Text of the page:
Stock market "fear index" spikes: Is it US elections or global economy?
KINGSTON, NY, 2 November 2016—What a difference a week makes.
Between the stream of WikiLeaks' email dumps challenging the practices of Hillary Clinton's campaign and the ethics of the Clinton Foundation, plus the FBI's announcement to further investigate Clinton's emails from her private server when she was secretary of state, Wall Street's odds she would beat Donald Trump next Tuesday are no longer a sure bet.
Fearing a Trump victory, the CBOE Volatility Index (VIX) spiked more than 40 percent over the last six days. It was the first time the VIX rose for six straight days since the lead-up to the UK's Brexit vote. And prospects of a Trump presidency also pushed the dollar down and gold prices higher, since the word on The Street is that the odds of a Fed interest rate hike in December would diminish, the dollar would fall and gold would rally.
It's the economy, stupid
While aspects of current market volatility are attributed to who wins the US presidential election, we forecast a sustained "fear index" fueled by economic data, not poll results.
Indeed, while US equity markets volatility spiked before and after the Brexit vote, the Dow proceeded to hit new highs in the months that followed. Thus, while volatility may subside following the election, trend lines for a deep market fall and sharp rise in gold prices are based not on a "fear index" of emotions of who wins the White House, but rather indisputable market fundamentals.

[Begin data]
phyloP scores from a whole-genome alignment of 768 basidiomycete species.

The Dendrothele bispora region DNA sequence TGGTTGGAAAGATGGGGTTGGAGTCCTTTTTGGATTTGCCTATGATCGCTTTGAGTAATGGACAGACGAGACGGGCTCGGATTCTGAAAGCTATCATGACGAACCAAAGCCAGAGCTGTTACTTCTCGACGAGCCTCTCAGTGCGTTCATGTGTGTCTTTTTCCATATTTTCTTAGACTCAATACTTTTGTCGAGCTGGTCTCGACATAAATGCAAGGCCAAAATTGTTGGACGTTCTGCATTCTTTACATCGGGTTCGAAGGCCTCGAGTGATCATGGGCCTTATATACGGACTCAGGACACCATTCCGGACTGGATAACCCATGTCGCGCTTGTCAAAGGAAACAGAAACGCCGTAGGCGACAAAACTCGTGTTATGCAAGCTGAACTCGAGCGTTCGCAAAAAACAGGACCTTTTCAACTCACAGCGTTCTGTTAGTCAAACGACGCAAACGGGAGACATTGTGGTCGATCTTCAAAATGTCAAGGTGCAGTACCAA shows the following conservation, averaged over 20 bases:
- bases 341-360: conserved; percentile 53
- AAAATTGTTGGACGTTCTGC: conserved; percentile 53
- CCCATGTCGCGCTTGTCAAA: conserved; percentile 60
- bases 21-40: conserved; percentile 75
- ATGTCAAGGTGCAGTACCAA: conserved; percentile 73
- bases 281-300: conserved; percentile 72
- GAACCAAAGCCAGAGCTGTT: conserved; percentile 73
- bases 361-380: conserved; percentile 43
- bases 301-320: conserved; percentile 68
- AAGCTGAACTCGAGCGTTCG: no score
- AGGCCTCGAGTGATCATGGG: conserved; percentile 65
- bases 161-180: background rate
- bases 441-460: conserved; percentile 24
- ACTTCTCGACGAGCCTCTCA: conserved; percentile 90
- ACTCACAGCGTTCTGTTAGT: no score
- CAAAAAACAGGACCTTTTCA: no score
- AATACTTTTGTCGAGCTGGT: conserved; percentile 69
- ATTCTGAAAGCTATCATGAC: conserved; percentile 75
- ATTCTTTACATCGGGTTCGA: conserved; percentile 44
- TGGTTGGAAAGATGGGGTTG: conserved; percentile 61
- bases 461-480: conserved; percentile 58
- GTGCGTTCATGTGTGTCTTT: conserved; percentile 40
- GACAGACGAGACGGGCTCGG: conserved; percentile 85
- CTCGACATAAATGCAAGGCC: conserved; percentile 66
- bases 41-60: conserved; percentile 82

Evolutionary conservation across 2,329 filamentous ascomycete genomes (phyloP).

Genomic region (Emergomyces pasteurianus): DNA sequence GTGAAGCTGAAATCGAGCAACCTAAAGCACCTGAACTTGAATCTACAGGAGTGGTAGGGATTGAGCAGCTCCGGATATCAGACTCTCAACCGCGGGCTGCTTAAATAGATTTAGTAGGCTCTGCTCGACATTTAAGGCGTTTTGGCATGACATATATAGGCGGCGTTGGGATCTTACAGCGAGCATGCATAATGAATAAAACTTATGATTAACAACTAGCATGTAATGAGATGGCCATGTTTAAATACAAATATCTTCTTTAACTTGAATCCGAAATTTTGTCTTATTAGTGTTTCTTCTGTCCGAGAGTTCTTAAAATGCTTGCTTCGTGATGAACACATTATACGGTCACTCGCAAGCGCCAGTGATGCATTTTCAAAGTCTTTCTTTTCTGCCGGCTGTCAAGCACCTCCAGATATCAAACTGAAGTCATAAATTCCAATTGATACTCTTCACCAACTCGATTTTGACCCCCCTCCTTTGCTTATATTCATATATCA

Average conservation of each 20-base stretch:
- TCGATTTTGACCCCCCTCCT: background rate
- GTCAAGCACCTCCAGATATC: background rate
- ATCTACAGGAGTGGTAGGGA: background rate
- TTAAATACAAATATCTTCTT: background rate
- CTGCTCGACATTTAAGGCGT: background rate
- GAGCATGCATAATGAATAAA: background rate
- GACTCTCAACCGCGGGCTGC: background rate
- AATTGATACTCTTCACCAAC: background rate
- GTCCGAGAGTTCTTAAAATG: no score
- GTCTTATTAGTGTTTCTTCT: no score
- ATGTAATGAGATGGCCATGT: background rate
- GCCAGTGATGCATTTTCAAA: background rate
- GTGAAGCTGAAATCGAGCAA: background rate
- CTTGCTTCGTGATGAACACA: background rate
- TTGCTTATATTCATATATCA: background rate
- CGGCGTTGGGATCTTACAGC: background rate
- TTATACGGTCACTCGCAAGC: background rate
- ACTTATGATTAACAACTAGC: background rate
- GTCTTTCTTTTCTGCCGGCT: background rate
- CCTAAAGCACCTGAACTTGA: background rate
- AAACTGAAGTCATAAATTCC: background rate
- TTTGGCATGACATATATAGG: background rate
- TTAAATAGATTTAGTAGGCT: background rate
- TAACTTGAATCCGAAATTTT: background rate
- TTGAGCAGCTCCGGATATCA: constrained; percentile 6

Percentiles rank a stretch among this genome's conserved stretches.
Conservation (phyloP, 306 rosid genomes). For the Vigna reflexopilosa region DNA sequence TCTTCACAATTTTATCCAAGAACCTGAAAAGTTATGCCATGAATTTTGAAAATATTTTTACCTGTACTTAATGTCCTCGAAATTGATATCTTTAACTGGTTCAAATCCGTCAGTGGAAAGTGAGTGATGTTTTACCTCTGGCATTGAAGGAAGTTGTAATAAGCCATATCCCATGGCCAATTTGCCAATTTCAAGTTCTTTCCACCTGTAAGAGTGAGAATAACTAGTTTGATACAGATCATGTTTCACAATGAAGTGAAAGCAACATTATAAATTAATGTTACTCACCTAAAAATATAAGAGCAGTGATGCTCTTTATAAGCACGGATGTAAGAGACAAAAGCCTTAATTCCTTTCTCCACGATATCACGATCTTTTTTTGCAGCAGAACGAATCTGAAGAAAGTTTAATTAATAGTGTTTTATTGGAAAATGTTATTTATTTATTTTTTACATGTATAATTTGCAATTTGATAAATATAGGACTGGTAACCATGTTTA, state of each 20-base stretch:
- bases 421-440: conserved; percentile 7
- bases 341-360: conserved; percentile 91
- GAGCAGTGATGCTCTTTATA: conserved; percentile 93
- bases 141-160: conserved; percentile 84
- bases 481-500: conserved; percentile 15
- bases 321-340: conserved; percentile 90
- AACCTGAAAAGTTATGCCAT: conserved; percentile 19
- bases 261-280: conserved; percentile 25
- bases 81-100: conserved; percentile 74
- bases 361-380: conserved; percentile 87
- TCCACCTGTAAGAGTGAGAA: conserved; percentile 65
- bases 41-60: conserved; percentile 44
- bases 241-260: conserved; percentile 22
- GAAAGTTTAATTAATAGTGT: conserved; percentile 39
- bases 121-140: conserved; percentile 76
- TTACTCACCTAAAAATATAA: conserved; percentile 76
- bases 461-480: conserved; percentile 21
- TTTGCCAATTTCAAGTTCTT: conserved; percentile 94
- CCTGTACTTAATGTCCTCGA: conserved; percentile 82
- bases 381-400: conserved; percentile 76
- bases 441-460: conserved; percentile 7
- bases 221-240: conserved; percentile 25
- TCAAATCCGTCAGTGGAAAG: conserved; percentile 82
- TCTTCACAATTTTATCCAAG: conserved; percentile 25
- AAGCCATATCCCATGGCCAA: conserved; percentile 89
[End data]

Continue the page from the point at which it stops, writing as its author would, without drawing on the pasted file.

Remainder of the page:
For example: Essentially blacked out of the mainstream news and barely making the business news is the latest report from the Netherlands showing global trade volume in 2016's first quarter was flat, while slumping 0.8 percent in the second quarter. In the United States, the world's largest economy, the value of imports and exports fell $200 billion last year, and for the first nine months of this year, trade plummeted an additional $470 billion.
Thus, while economic growth has slogged along at a tepid 2 percent since the Great Recession, it is the first time since World War II that trade has declined in the US while the economy has grown.
Trend Forecast: Facts prove that "free market" trade, the primary engine of global growth for the past quarter century, is in decline. Moreover - from the $500-billion-plus record-breaking merger-and-acquisition activity in October, to corporate stock buy-backs, to growing concerns of multiple speculative bubbles bursting in China, etc. - it was, and is, central-bank cheap-money schemes, not increased consumption and investment that have artificially inflated real estate and equity markets.
There is now a general consensus that record-low-interest-rate and massive central-bank quantitative-easing policies have failed to generate global growth, and their ability to impact future economic policy is doubtful. Thus, we forecast multiple "fear actors" rattling equity markets long after the US presidential elections. Therefore, we maintain our forecast that when gold prices stabilize above $1,400 per ounce, they will spike toward $2,000.